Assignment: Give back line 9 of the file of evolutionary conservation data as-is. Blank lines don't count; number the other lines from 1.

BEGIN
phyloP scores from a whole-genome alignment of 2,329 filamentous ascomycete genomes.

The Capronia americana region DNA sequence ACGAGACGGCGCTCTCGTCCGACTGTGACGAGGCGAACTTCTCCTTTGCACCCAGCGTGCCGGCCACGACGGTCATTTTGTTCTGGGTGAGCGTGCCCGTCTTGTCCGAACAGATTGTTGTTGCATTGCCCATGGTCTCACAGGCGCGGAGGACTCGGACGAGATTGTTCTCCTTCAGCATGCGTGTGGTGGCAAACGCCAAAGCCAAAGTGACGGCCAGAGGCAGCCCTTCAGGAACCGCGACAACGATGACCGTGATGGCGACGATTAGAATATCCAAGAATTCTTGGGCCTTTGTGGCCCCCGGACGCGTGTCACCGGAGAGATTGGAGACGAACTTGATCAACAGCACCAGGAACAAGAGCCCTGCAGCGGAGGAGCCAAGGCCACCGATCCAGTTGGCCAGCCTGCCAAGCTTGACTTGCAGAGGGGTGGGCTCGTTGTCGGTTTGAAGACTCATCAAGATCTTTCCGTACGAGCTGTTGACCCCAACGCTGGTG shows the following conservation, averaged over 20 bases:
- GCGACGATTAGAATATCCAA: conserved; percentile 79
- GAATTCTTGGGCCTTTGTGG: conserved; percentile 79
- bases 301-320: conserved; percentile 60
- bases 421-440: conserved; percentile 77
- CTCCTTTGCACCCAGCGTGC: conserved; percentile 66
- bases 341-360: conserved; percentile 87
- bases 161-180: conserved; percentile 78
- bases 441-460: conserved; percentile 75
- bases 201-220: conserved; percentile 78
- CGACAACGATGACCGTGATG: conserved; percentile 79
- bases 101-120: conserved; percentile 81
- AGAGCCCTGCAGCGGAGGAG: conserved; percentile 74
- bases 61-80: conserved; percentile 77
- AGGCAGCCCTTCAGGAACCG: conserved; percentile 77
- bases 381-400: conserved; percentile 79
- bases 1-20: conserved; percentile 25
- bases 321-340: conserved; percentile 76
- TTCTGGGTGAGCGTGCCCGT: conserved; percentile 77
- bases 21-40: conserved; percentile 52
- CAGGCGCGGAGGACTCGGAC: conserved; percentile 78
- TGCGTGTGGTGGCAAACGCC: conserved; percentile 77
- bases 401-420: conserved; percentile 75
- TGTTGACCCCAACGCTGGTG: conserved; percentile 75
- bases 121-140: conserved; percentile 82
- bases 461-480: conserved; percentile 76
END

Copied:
- bases 161-180: conserved; percentile 78